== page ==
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Tuesday, 16 April, 2002, 07:40 GMT 08:40 UK
Polio opportunity could be lost
Polio victim
Polio can be a debilitating condition
A golden opportunity to rid the world of polio could be lost because of unstable conditions in the last remaining hotbeds of the disease, experts warn.

Levels of the disease are now at their lowest in recorded history. Just 537 cases were reported world-wide last year.

Countries where polio is endemic
The low figures are the result of a concerted drive to eradicate the disease launched by the international community in 1988.

When the initiative was launched the disease was still paralysing more than 350,000 children a year in 125 countries.

However, Dr Gro Harlem Brundtland, director-general of the World Health Organization (WHO) has warned that the job is not finished.

She said: "The past year has reminded us that we live in a world where security and access to children cannot be guaranteed.

"So I urge the world to finish the job. Eradicate polio while we still have the opportunity."

Cases slashed

The efforts of the Global Polio Eradication Initiative, spearheaded by the WHO, Rotary International, US Centers for Disease Control and Prevention and the UN Children's Fund (Unicef), halved the number of countries where polio is endemic in just one year.

In 2001, just ten countries were classified as polio-endemic.

The number of new cases around the world was slashed by more than 80%, from 2,979 in 2000 to 537 in 2001. This represents a reduction of 99.8% since 1988.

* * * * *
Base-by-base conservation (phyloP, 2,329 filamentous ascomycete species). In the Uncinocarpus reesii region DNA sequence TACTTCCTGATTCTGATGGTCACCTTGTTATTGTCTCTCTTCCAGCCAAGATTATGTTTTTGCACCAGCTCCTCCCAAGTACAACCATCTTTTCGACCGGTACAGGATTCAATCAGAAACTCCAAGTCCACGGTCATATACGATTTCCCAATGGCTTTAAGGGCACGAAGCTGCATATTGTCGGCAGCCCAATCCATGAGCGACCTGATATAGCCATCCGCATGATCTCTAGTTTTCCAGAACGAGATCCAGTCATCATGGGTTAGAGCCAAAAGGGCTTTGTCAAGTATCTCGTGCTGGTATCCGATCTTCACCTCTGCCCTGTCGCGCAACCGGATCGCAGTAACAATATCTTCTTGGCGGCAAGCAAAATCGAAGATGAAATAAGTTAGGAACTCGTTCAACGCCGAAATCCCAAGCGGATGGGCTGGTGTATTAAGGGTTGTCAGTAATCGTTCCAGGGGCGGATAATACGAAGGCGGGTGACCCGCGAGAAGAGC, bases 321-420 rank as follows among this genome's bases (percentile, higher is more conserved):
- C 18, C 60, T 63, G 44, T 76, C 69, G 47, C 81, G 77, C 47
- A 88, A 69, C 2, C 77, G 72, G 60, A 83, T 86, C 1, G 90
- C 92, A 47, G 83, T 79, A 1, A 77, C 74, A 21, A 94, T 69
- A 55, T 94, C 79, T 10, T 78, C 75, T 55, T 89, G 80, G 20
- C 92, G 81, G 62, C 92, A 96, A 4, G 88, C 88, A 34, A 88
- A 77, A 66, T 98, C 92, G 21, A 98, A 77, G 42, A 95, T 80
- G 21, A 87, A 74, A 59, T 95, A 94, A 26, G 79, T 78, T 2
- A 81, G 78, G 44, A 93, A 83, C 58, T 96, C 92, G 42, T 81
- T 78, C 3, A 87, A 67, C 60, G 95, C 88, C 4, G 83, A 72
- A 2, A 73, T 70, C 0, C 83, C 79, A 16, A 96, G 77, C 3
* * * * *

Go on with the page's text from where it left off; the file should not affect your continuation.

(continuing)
The re-establishment of an effective polio eradication programme in Afghanistan should be a global priority

Global Polio Eradication Technical Consultative Group
The Global Polio Eradication Technical Consultative Group (TCG), which completed its annual review of the programme last week, noted that the three zones with the highest poliovirus transmission - northern India, Afghanistan/Pakistan, and Nigeria/Niger - continued to pose the greatest risk to the programme.

The polio surveillance system in Afghanistan has suffered over the past few months.

"The re-establishment of an effective polio eradication programme in Afghanistan should be a global priority," the TCG said.

"All partners, including all UN agencies and the provisional government there, must ensure the job of eradicating polio from Afghanistan is completed and that regional and global progress are not threatened."

Carol Bellamy, executive director of the Unicef, said each of the remaining ten countries with a serious polio problem had made tremendous progress.

But she said each faced a unique set of challenges.

"Throughout the battle to rid the world of polio, we have managed to reach children living in some of the most remote and challenging circumstances imaginable.

"Over the coming days and months, we must continue this unprecedented effort, using all of our resources to reach the very last child with polio vaccine."

Dangerous disease

Poliomyelitis is a highly infectious disease caused by a virus that mainly affects children under five years of age.

It invades the nervous system and can cause total paralysis in a matter of hours.

The virus enters the body through the mouth and multiplies in the intestine.

Initial symptoms are fever, fatigue, headache, vomiting, stiffness in the neck and pain in the limbs.

One in 200 infections leads to irreversible paralysis (usually in the legs).

Among those paralysed, 5-10% die when their breathing muscles become immobilised.

There is no cure, but a vaccine offers lifelong protection.

See also:

04 Jun 01 | Health
The lifelong fight against polio
04 Jun 01 | Health
Polio can cripple victims twice
03 Apr 01 | Health
Polio eradication draws closer
29 Oct 00 | Health
Polio milestone passed
20 Oct 00 | Health
Polio vaccine in BSE scare
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